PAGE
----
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View Full Version : G-String Ukuleles



pulelehua
04-07-2010, 09:20 AM
It seems hard to find out about these. Been to the website. Found about 3 uploads on YT. Read 2 reviews, one mixed, one positive.

I think they're just beautiful, but of course, sometimes beauty is only skin deep.

Any users, players, etc? Any more info to be had?

Howie1947
04-07-2010, 10:10 AM
My understanding is that they are one of the "top of the line" brands. I visited the factory last Summer. Saw some nice ukes. Have not taken time to sit down and play one. I don't think that you could go wrong buying one. Price is may be a little bit more on some models. Goood luck.

harpman
04-07-2010, 11:07 AM
I have a Koa concert G sting and it is fabulous the finish and build quality are stunning, I went down to the Duke of Uke in London to buy a ukulele and after playing this one I spent more than I intended. The sound of the koa is bright and beautiful, the neck is slim and very playable. The only thing I hate about it is the Name. "Thats lovely darling what are you playing?" ....... "My G sting" . Buy one and you wont regret it.

E-Lo Roberts
04-07-2010, 11:15 AM
Got to disagree with harpman. The intonation on mine was flat. Had to reset the saddle distance myself. Tone is good, but not as bright as I like it.. For the price, too many others you should check out. Read my prior posts for detailed info on my experience with my g-string... Look into a Kamaka.... e.lo...

the52blues
04-07-2010, 11:31 AM
I just came from a James Hill concert in a school today here in Toronto. He used 2 G-String tenors for his show. Now I have to admit if you can play like James Hill you could probably make a badly made cigar box with rubber bands sound good but I was genuinely impressed with quality of sound (plugged in only) he got out of those things. I had time for a brief chat with him and would have loved to try one out acoustically but he was rushing to get to a class in the school to do a workshop for some young kiddies.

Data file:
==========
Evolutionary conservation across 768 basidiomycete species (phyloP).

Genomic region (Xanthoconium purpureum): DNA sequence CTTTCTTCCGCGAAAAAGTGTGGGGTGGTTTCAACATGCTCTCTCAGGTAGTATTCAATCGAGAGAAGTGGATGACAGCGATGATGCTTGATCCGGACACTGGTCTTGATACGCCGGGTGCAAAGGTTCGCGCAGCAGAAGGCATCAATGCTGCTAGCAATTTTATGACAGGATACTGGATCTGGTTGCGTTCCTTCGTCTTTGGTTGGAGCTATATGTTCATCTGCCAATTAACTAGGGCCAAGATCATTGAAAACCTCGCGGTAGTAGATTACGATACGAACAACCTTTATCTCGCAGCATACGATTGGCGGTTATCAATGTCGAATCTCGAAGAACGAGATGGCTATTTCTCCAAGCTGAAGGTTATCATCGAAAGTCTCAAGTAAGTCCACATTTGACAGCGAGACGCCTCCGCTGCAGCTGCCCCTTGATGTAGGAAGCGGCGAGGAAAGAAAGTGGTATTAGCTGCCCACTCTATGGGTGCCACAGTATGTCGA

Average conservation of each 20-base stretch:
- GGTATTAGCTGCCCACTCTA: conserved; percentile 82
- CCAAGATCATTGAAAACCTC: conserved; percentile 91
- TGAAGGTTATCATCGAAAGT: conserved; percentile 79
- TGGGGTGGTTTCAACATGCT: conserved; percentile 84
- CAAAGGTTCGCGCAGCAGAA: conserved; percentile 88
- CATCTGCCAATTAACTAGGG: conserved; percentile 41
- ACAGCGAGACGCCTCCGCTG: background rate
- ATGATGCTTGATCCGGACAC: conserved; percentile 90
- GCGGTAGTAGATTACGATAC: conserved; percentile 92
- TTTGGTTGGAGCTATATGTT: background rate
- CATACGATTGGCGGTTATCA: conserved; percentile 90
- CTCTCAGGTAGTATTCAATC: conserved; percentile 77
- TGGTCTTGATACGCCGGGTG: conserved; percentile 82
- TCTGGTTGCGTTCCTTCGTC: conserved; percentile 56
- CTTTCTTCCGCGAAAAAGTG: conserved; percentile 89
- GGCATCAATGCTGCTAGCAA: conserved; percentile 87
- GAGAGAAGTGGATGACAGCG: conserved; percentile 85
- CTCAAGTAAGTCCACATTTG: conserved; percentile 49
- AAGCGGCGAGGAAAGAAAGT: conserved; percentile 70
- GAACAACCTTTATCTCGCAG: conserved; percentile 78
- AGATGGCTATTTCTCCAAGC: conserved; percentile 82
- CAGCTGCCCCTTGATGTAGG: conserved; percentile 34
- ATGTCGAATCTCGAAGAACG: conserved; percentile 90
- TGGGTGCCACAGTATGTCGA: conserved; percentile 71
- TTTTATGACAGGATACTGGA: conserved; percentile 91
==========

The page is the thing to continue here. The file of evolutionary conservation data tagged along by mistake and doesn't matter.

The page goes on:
Jason Paul
04-07-2010, 11:47 AM
I once saw James Hill play a badly made cigar box with rubber bands. Honestly, it sounded pretty bad.

Oh wait, that didn't happen.

Jason

Kanaka916
04-07-2010, 12:59 PM
G String has been around, not as long as Kamaka. As far as their instruments go, there were several threads and the biggest complaint was intonation. I do like the action, playability and feel of my 6 string and I can live with the intonation (not bad as some have reported) as I don't play too many 4th inversion chords. The build itself is quite solid and the volume is not as loud. It's great as an accompaniment to other instruments.

http://img.photobucket.com/albums/v486/hawhyen51/IMG_2993.jpg

gnordenstam
04-07-2010, 01:03 PM
I have to admit, the title of this thread made me do a double take.

Mouthy1
04-07-2010, 02:21 PM
I have played several on a recent trip to Hawaii and wasn't impressed. Sound was not great and it really made me skeptical of buying just on price. It was very nice to hold and look at but I just didn't see why the premium price with my Pono's and Ohana's sounded so much better(remember, sound is up to the earholder). So, just throwing in my opinion and it isn't necessarily the "truth" for everyone but I moved on pretty quickly to look at the Kamaka's and my favorite of all time,....the Kanilea.

Dibblet
04-07-2010, 11:50 PM
I have a Koa concert G sting and it is fabulous the finish and build quality are stunning, I went down to the Duke of Uke in London to buy a ukulele and after playing this one I spent more than I intended. The sound of the koa is bright and beautiful, the neck is slim and very playable. The only thing I hate about it is the Name. "Thats lovely darling what are you playing?" ....... "My G sting" . Buy one and you wont regret it.

I got mine from Duke of Uke too. I played just about every uke in the shop and that one just stood out as the one for me. I think it's still my favourite uke and I have others from Kamaka, KoAloha and Pete Howlett. The intonation is absolutely fine on mine and that's something I'm usually very fussy about.


I have played several on a recent trip to Hawaii and wasn't impressed. Sound was not great and it really made me skeptical of buying just on price. It was very nice to hold and look at but I just didn't see why the premium price with my Pono's and Ohana's sounded so much better(remember, sound is up to the earholder). So, just throwing in my opinion and it isn't necessarily the "truth" for everyone but I moved on pretty quickly to look at the Kamaka's and my favorite of all time,....the Kanilea..

Mine certainly sounds better to me than any Pono or Ohana I've played as do the others I mentioned above. As you say, sound is a matter of opinion. Kanilea - they are also very nice.

warndt
04-08-2010, 04:19 AM
I had traded a no longer played Classical Guitar for a 2004 G-String Koa tenor. I figured that I'd at least play the G-String but was not expecting much since I didn't have very much money in the Classical guitar that I'd traded it for.